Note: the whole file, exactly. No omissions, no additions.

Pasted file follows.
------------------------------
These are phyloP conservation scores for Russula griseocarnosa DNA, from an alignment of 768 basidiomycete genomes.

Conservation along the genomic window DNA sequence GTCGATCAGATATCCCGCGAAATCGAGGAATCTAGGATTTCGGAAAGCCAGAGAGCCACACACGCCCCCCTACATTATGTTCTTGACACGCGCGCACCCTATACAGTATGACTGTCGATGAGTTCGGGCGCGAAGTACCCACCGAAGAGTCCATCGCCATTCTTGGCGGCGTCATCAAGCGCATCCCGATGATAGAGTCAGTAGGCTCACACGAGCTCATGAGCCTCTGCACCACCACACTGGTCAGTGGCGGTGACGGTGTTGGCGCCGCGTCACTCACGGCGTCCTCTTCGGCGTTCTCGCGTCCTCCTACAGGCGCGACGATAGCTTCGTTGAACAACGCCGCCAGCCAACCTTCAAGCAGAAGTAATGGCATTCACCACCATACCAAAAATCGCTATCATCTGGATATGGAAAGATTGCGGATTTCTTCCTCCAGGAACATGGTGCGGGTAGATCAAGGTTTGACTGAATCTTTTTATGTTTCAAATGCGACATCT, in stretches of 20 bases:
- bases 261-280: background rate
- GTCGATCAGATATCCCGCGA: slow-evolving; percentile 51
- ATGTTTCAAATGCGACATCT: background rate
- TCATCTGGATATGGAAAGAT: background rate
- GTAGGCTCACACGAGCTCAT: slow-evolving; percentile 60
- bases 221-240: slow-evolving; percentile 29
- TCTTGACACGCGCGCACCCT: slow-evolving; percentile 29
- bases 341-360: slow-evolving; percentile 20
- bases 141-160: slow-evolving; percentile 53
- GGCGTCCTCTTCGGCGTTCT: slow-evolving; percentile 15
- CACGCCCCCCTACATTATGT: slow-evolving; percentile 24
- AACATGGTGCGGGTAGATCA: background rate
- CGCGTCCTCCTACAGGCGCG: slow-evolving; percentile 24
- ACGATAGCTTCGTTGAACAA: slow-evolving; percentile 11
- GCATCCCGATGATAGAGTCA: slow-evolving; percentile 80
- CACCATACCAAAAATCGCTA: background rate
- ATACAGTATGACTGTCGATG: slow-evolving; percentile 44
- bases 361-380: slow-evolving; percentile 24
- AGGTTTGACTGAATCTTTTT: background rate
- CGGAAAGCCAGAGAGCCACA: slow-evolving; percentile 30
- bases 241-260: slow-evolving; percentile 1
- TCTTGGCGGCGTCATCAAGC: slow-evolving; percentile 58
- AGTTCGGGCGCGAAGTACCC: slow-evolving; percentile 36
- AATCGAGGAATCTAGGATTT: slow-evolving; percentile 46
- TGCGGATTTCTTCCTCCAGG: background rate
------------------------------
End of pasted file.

These are phyloP conservation scores for Russula griseocarnosa DNA, from an alignment of 768 basidiomycete genomes.

Conservation along the genomic window DNA sequence GTCGATCAGATATCCCGCGAAATCGAGGAATCTAGGATTTCGGAAAGCCAGAGAGCCACACACGCCCCCCTACATTATGTTCTTGACACGCGCGCACCCTATACAGTATGACTGTCGATGAGTTCGGGCGCGAAGTACCCACCGAAGAGTCCATCGCCATTCTTGGCGGCGTCATCAAGCGCATCCCGATGATAGAGTCAGTAGGCTCACACGAGCTCATGAGCCTCTGCACCACCACACTGGTCAGTGGCGGTGACGGTGTTGGCGCCGCGTCACTCACGGCGTCCTCTTCGGCGTTCTCGCGTCCTCCTACAGGCGCGACGATAGCTTCGTTGAACAACGCCGCCAGCCAACCTTCAAGCAGAAGTAATGGCATTCACCACCATACCAAAAATCGCTATCATCTGGATATGGAAAGATTGCGGATTTCTTCCTCCAGGAACATGGTGCGGGTAGATCAAGGTTTGACTGAATCTTTTTATGTTTCAAATGCGACATCT, in stretches of 20 bases:
- bases 261-280: background rate
- GTCGATCAGATATCCCGCGA: slow-evolving; percentile 51
- ATGTTTCAAATGCGACATCT: background rate
- TCATCTGGATATGGAAAGAT: background rate
- GTAGGCTCACACGAGCTCAT: slow-evolving; percentile 60
- bases 221-240: slow-evolving; percentile 29
- TCTTGACACGCGCGCACCCT: slow-evolving; percentile 29
- bases 341-360: slow-evolving; percentile 20
- bases 141-160: slow-evolving; percentile 53
- GGCGTCCTCTTCGGCGTTCT: slow-evolving; percentile 15
- CACGCCCCCCTACATTATGT: slow-evolving; percentile 24
- AACATGGTGCGGGTAGATCA: background rate
- CGCGTCCTCCTACAGGCGCG: slow-evolving; percentile 24
- ACGATAGCTTCGTTGAACAA: slow-evolving; percentile 11
- GCATCCCGATGATAGAGTCA: slow-evolving; percentile 80
- CACCATACCAAAAATCGCTA: background rate
- ATACAGTATGACTGTCGATG: slow-evolving; percentile 44
- bases 361-380: slow-evolving; percentile 24
- AGGTTTGACTGAATCTTTTT: background rate
- CGGAAAGCCAGAGAGCCACA: slow-evolving; percentile 30
- bases 241-260: slow-evolving; percentile 1
- TCTTGGCGGCGTCATCAAGC: slow-evolving; percentile 58
- AGTTCGGGCGCGAAGTACCC: slow-evolving; percentile 36
- AATCGAGGAATCTAGGATTT: slow-evolving; percentile 46
- TGCGGATTTCTTCCTCCAGG: background rate